§ Mr. Spearing
asked the Minister of Agriculture, Fisheries and Food what is his estimate of the approximate advantage to the United Kingdom in the green pound arrangement over a convenient recent period; and what is his estimate of the disadvantage accruing to the United Kingdom of paying EEC prices instead of world prices for food imported from non-EEC countries.
§ Mr. Bishop
It is not possible to give any overall assessment of the effect of the arrangements referred to by my hon. Friend. However, monetary compensatory amounts paid under the green pound arrangements reduce the cost of imports into the United Kingdom, and in the first half of this year the net claims by the Intervention Board for Agricultural Produce on Community funds amounted to about £61 million. During the same period the levies and duties raised on United Kingdom trade in food and feed with non-EEC countries amounted to about £65 million, a proportion of which will be passed to Community funds.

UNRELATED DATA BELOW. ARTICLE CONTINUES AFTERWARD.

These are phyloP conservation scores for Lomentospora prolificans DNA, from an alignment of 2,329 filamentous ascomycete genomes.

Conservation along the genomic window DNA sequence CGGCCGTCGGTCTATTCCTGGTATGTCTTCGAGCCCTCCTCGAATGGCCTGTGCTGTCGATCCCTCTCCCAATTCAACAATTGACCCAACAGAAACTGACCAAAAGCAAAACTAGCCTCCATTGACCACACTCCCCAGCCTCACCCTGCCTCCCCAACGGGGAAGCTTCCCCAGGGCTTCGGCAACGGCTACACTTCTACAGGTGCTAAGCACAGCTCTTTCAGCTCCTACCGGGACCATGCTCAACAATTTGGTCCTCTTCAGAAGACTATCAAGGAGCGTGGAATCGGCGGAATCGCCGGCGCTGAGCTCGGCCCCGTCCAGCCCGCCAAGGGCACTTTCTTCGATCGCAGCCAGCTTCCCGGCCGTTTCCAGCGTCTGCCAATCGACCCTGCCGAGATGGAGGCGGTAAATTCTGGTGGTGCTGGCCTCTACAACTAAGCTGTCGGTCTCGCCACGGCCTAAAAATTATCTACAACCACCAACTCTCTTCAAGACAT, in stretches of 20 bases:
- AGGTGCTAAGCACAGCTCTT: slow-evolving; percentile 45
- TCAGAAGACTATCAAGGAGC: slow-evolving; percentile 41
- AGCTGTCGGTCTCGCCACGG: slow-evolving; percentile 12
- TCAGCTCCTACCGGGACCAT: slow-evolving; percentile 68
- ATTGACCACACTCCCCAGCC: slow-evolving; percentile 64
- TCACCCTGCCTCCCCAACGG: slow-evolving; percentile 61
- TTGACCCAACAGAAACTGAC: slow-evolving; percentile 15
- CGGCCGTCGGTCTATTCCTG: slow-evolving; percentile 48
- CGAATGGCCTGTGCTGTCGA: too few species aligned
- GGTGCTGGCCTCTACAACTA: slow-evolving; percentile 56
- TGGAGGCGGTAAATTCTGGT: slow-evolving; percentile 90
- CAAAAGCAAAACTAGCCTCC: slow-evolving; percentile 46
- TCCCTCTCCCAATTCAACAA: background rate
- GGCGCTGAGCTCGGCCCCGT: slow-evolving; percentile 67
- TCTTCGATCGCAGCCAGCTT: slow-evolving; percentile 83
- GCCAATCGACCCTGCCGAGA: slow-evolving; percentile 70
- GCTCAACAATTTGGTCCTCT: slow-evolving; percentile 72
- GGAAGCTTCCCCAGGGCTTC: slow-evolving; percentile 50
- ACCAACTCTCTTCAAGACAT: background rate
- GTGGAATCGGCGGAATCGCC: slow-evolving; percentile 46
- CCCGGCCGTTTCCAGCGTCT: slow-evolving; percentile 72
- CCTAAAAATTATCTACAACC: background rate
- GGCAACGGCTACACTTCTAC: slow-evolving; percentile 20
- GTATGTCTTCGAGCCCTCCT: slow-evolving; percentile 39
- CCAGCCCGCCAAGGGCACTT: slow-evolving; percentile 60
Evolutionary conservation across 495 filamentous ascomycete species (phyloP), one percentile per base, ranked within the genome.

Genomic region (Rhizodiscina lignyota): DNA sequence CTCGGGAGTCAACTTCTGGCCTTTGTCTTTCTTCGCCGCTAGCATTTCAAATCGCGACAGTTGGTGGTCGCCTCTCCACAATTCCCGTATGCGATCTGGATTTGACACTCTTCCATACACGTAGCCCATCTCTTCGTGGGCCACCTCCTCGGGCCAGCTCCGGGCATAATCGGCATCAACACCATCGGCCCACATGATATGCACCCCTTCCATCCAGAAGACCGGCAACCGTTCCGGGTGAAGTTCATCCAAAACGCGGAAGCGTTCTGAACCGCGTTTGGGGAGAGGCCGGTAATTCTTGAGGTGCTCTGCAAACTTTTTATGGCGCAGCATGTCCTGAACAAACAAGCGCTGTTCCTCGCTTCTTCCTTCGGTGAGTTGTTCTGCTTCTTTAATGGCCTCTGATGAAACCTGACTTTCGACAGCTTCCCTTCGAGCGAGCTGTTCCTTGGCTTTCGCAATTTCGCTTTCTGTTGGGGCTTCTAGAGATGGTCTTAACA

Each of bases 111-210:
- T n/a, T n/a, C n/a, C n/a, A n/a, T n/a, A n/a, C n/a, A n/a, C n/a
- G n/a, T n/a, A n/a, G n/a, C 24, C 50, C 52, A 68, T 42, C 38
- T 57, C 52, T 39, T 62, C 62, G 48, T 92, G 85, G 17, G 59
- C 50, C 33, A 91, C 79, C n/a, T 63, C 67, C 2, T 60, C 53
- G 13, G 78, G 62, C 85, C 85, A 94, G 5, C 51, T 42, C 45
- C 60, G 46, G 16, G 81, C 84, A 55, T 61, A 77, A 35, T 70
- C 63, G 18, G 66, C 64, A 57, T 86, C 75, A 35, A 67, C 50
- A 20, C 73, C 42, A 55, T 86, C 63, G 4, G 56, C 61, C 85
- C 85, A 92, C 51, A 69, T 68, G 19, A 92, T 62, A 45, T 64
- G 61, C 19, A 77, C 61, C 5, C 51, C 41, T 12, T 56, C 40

§ Sir J. Langford-Holt
asked the Minister of Agriculture, Fisheries and Food whether he will make a statement on the present and future effect of the variations of the green pound on the trade in live cattle, beef, pigs and pigmeat between the United Kingdom and the Republic of Ireland: and whether he will give an assurance that the trade flows between the two countries will not be affected to the disadvantage of the United Kingdom agriculture industry.
§ Mr. Bishop
Trade in live cattle, beef, pigs and pigmeat between the United Kingdom and the Republic of Ireland can be affected by changing differentials between United Kingdom and Irish Republic representative rates. There is a particular risk of trade distortion in740W Northern Ireland because of the problem of controlling movements of livestock across the border with the Republic. Measures have been taken to meet this particular problem. I am not aware of any evidence that the agricultural industry in the United Kingdom is being damaged by the current differential in the representative rates.